‘Mr. Hana’s efforts came as Egyptian officials were aggressively lobbying members of Congress to lift restrictions on the aid, which lawmakers imposed in response to the government’s poor human rights record. Officials in Cairo viewed the restrictions as an affront to a nation that has been a partner to the United States on counterterrorism, trade and regional security for years.
Mr. Hana’s connections paid off handsomely in the spring of 2019.
The Egyptian government abruptly awarded his company, IS EG Halal, the exclusive right to certify all American food imported into Egypt as halal, prosecutors said.
The decision caused concern throughout the industry. Mr. Hana, a Christian, had no experience in halal certification. By his own admission, the company was not even operating until it was awarded the monopoly.
In a court filing in 2020, Mr. Hana explained that he won the approval because the Egyptian government wanted to take any halal certification power away from the Muslim Brotherhood, an Islamist movement that Egypt has vilified as a terrorist group, to deprive it of financial resources.
Because he had no expertise in Islamic law, Mr. Hana wrote, the Egyptian government provided him with imams and veterinarians to train him.
Before securing the monopoly, Mr. Hana wrote, he had another company that was already shipping goods into Egypt on the government’s behalf, taking bid requests from the Egyptian Ministry of Defense’s office in Washington. Mr. Hana said he was also in the process of starting another company that would handle the shipping of everything sold by the U.S. Army to Egypt.’
‘Federal agents also discovered that Mr. Hana’s cellphone contained thousands of text messages with Ms. Menendez, prosecutors later said.
After a few months, with no criminal charges in sight, Mr. Hana asked the prosecutors to return his belongings. Among the seized items were a chain he bought in Italy, two Rolex watches that he said were gifts and a pair of earrings he said he designed for his mother that were worth about $15,000.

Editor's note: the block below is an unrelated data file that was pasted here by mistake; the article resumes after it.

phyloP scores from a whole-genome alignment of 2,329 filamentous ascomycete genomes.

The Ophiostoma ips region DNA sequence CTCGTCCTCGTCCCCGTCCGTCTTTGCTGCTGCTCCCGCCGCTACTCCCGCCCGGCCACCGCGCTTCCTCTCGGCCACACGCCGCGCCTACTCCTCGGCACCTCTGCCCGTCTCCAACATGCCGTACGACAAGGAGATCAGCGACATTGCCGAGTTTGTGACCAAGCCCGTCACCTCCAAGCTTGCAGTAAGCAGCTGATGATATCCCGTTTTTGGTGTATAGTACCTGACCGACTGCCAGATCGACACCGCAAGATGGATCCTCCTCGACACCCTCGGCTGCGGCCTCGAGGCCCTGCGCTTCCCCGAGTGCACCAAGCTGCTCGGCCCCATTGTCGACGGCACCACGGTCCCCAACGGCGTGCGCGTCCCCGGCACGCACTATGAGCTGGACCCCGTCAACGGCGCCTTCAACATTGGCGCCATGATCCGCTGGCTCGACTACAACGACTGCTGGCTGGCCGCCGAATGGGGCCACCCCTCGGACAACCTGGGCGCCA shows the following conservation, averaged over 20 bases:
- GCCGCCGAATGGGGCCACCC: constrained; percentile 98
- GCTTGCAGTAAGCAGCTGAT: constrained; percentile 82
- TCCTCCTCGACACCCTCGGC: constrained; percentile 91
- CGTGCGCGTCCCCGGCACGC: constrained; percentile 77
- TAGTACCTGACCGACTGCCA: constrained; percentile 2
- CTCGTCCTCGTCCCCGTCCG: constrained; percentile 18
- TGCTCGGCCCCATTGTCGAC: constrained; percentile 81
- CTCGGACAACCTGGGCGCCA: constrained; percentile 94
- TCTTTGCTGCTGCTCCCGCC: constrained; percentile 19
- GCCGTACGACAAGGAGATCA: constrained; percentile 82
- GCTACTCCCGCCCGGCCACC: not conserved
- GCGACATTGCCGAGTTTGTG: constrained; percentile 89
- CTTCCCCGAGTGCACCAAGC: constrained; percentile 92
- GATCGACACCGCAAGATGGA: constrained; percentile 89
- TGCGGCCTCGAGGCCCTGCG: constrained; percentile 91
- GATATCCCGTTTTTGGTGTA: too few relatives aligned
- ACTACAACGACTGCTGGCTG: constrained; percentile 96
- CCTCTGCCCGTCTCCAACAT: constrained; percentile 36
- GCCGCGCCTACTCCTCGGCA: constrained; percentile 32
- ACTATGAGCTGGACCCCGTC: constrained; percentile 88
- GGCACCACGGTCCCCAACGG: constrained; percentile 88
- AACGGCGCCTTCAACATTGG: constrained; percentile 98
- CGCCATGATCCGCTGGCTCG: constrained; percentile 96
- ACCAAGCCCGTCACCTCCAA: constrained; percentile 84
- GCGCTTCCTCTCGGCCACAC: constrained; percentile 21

“I do not understand why the government would take my jewelry, which I would like to wear,” he wrote in a court filing. It was unclear whether he got his jewelry back.’
‘Last year, Mr. Hana made a memorable impression on one former Western diplomat in Cairo. The diplomat, who spoke on the condition of anonymity, said Mr. Hana was an hour late to their lunch with no explanation or apology. They discussed the halal certification process, and Mr. Hana mentioned countries that were complaining about the prices he was charging.
The diplomat thought Mr. Hana was such a character that he wrote about it in his diary: He was “wearing an absurdly expensive suit, gold Rolex, gold rings. Spoke confidently, but softly, so you had to really listen.” “In our second lunch,” he added, “he spent about twenty minutes telling me about his Rolex collection.” After he was indicted, it was a decidedly less flashy Mr. Hana who appeared before a judge in Federal District Court in Manhattan this past week, dressed in a baggy blue shirt and slacks.
He was released the same day after securing a $5 million bond — and agreeing to wear a GPS monitoring device.’
Read the article here.
I would say a combination, a lucky and then not so lucky opportunist who became an Egyptian agent. A Christian who decided what is Halal and what’s not so Halal. An operator who appeared to have loved his Rolexes a bit too much.
A diplomat with a diary is also a detail that caught my attention. A diplomat with literary ambitions?
And then Menendez and his wife, two other operators.